Sunday, September 29, 2013

Meteors, Dyslexia, Tea Baggers and Lemonade

So, it's Sunday. I read about meteors flying over the mid-West, and Ted Cruz, the heinous Tea Bagger senator from Texas who won't give up his paycheck if the government is shut down but thinks it's all right that 800,000 soldiers will have theirs frozen. I fostered a pretty spirited debate on Facebook about the merits of the Affordable Care Act, and how it's going to help so many of us despite its problems. I feel nervous that the Tea Baggers are going to prevail and wish they'd all calm down and let the reform play out. I'm weary of the people who constantly whine about how our political discourse has disintegrated and wish they'd stop whining and say something in addition to how our political discourse has disintegrated. And yes, I'm perfectly aware that it's the Tea Party and not the Tea Baggers. They'll always be tea baggers to me, and I don't give a damn if it's offensive.

 Oliver is outside hawking lemonade again and cupcakes, this time, in an effort to raise money for fishing supplies and the Epilepsy Foundation of Greater Los Angeles. I had a talk last night with a friend's boyfriend who told me about his fascinating youth, growing up in Nebraska, how he was always in trouble, on the road, really, to jail,  his unruly behavior in part due to what was later determined to be dyslexia. It all turned out fine -- more than fine -- and that turning out happened when he learned of his strengths, not his deficits, when his mother persevered, when he made drastic and dramatic changes in his life. I'm reading a book by Ben Foss called The Dyslexia Empowerment Plan, and it's illuminating. Sometimes, when I read Foss' descriptions of himself in childhood, I feel as if I'm reading about Oliver, and little by little my gut instincts about my remarkable child are affirmed. When Oliver was young -- let's say three or four -- he was already such a pistol, as my father would say, that we would shake our heads and laugh, ruefully. A neighbor who has a powerful job in publicity once told me that she is always nice to Oliver because one day we're all going to be working for him. The book is not about overcoming learning disabilities but finding one's strengths and recognizing that dyslexia -- disability -- is just part of one's identity, something to accept, to almost embrace. Simple -- but radical -- stuff.  I think, sometimes, that part of my job with Oliver is to literally get him through school and out, to support him in whatever way I can and to guide him to constantly see his strengths and pursue them.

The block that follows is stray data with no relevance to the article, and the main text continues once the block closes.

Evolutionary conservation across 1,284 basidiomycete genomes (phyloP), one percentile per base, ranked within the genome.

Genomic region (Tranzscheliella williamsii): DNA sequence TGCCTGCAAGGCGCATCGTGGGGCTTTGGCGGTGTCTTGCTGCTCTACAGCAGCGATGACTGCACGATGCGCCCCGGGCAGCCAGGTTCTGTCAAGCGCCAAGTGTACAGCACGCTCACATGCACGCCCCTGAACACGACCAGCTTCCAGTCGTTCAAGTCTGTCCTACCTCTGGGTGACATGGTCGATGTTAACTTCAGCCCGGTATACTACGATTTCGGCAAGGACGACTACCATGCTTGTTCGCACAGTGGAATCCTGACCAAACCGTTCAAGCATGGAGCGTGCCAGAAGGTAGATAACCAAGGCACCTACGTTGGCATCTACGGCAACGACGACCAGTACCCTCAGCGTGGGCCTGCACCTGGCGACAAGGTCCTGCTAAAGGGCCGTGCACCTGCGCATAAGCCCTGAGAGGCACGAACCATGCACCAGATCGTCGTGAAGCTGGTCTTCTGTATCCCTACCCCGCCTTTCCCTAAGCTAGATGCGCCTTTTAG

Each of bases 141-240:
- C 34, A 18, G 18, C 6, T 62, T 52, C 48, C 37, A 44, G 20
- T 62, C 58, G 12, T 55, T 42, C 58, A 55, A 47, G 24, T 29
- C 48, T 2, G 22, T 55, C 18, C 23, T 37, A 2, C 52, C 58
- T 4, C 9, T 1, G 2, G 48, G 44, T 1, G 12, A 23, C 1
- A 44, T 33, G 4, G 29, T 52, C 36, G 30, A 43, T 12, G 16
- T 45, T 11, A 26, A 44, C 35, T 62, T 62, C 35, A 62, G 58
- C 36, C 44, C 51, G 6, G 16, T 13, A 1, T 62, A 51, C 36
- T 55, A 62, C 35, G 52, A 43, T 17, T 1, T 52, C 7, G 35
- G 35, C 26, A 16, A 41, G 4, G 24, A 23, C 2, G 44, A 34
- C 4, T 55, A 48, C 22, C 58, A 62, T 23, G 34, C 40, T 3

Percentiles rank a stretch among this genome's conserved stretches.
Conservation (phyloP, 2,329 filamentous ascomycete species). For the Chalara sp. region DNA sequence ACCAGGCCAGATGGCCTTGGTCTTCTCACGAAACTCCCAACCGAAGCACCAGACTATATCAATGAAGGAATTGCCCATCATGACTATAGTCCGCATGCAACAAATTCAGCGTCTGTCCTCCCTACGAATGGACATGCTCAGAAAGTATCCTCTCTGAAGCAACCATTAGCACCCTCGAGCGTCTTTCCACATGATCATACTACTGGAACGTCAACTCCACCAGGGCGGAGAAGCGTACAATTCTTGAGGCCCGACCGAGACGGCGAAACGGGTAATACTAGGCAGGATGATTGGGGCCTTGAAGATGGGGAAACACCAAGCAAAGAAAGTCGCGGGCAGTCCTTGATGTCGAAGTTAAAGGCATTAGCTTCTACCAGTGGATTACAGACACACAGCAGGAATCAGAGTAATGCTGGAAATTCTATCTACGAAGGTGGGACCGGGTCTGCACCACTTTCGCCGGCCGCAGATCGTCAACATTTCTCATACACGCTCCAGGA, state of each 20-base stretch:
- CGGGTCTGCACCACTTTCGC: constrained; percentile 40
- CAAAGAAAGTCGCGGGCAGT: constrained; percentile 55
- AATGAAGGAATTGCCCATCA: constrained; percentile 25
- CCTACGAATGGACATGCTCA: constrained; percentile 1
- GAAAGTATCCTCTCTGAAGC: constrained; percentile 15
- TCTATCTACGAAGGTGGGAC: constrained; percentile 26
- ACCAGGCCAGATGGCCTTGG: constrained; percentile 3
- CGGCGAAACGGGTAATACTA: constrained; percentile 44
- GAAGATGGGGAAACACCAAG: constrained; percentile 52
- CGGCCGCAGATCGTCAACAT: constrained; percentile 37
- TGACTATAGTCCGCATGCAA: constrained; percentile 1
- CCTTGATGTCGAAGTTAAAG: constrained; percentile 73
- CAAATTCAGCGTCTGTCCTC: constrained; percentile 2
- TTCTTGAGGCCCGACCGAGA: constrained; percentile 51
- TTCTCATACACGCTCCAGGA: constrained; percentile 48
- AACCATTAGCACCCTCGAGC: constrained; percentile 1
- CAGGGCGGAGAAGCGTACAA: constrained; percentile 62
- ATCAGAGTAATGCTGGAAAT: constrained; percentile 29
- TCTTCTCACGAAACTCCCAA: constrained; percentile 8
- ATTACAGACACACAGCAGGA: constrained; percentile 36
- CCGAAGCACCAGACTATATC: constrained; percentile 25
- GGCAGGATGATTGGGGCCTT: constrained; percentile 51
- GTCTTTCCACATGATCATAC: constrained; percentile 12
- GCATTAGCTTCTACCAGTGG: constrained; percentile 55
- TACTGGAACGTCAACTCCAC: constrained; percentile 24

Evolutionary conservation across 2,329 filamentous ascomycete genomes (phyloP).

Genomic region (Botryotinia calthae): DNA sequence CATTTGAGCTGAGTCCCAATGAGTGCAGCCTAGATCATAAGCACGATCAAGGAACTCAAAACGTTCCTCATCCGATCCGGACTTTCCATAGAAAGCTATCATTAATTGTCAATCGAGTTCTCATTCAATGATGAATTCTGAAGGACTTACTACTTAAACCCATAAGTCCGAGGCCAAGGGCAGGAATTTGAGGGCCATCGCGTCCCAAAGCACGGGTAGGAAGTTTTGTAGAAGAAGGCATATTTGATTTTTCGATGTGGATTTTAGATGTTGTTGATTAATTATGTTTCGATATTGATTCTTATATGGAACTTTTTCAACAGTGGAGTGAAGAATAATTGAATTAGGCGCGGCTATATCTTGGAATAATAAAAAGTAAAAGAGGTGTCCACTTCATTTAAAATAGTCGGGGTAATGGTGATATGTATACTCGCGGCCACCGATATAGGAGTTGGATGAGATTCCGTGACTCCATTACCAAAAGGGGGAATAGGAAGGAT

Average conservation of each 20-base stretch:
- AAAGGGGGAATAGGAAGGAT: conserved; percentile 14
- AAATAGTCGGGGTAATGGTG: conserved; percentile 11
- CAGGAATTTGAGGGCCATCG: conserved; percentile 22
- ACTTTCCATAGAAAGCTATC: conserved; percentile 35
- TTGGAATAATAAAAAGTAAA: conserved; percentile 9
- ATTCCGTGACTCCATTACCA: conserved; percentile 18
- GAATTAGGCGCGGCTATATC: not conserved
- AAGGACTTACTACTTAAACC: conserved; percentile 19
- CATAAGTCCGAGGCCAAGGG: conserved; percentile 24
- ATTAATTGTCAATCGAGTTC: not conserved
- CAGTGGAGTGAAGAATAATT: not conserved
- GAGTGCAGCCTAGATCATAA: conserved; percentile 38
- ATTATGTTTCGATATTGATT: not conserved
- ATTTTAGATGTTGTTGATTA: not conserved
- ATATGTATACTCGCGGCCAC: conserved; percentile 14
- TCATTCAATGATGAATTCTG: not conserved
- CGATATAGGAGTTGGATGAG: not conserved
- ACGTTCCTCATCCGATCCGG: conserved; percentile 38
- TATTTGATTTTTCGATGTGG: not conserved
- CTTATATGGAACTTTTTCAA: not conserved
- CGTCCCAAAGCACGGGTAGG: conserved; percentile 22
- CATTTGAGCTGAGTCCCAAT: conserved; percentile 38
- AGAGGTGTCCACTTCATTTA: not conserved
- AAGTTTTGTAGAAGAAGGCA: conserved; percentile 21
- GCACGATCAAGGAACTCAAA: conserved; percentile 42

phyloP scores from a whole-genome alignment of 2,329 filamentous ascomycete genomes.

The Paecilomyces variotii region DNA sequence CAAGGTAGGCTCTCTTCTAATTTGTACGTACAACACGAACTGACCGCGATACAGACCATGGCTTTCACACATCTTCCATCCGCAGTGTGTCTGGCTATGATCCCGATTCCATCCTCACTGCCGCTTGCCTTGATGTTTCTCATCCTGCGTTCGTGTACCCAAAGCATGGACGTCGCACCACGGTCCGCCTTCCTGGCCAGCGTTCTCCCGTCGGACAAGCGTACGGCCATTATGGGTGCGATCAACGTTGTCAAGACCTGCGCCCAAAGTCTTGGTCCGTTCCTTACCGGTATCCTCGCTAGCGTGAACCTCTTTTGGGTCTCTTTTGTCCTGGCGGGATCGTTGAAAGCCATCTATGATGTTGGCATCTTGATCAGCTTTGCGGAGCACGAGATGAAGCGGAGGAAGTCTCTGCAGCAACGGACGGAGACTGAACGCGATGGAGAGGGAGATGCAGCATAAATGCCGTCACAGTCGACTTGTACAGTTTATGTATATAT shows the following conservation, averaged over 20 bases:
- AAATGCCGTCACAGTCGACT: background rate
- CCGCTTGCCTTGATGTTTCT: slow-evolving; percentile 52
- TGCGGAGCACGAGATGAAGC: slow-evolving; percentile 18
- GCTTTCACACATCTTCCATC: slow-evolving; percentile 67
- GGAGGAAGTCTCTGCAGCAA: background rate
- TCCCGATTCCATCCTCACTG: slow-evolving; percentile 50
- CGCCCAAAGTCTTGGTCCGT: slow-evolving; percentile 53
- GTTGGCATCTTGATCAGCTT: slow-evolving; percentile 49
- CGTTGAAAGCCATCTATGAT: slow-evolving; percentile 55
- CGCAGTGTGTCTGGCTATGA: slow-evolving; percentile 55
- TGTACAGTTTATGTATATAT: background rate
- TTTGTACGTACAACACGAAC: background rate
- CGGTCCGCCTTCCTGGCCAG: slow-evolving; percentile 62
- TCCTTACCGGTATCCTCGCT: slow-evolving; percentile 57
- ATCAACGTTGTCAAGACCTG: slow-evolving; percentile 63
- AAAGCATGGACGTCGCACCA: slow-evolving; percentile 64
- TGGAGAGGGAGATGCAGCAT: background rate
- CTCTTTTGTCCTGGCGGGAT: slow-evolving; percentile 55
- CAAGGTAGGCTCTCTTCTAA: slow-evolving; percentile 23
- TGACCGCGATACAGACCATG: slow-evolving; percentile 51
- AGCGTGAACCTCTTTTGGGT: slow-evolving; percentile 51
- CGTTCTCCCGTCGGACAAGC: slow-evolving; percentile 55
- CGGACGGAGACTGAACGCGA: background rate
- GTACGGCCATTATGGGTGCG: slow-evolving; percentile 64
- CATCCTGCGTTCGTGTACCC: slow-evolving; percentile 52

I price my lemonade at $.75. he says. Because most people will give me a dollar and tell me to keep the change.

So, Ted Cruz? Overcome him like a disease. Oliver? Help him to accept his dyslexia and discover his strengths.

What's up with you, Reader?


  1. You are a marvelous mother, Elizabeth. Have faith in that Oliver. As I always told my kids "Perseverance will get you more than just about anything else in this life". It made me smile to see him out there again with his lemonade stand and canny sales technique. x0 to you and O, N2


  2. Well, my son doesn't have dyslexia, but "get him through high school and out" became my mantra for him beginning around 10th grade! And it wasn't easy, but he's now happy as a clam in art school.